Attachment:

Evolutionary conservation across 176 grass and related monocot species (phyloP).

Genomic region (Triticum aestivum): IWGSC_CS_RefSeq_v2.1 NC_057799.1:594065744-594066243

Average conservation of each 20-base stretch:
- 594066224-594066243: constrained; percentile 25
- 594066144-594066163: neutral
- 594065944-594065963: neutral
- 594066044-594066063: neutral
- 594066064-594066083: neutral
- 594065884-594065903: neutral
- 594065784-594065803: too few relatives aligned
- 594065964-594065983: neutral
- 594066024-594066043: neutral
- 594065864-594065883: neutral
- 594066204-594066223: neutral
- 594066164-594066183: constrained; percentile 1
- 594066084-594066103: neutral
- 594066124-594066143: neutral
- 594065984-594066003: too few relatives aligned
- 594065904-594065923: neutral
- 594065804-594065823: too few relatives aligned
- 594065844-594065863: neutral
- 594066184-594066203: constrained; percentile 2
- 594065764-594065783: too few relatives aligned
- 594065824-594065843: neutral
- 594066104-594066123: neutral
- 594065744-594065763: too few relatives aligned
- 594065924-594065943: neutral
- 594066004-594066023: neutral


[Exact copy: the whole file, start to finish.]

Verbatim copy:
Evolutionary conservation across 176 grass and related monocot species (phyloP).

Genomic region (Triticum aestivum): IWGSC_CS_RefSeq_v2.1 NC_057799.1:594065744-594066243

Average conservation of each 20-base stretch:
- 594066224-594066243: constrained; percentile 25
- 594066144-594066163: neutral
- 594065944-594065963: neutral
- 594066044-594066063: neutral
- 594066064-594066083: neutral
- 594065884-594065903: neutral
- 594065784-594065803: too few relatives aligned
- 594065964-594065983: neutral
- 594066024-594066043: neutral
- 594065864-594065883: neutral
- 594066204-594066223: neutral
- 594066164-594066183: constrained; percentile 1
- 594066084-594066103: neutral
- 594066124-594066143: neutral
- 594065984-594066003: too few relatives aligned
- 594065904-594065923: neutral
- 594065804-594065823: too few relatives aligned
- 594065844-594065863: neutral
- 594066184-594066203: constrained; percentile 2
- 594065764-594065783: too few relatives aligned
- 594065824-594065843: neutral
- 594066104-594066123: neutral
- 594065744-594065763: too few relatives aligned
- 594065924-594065943: neutral
- 594066004-594066023: neutral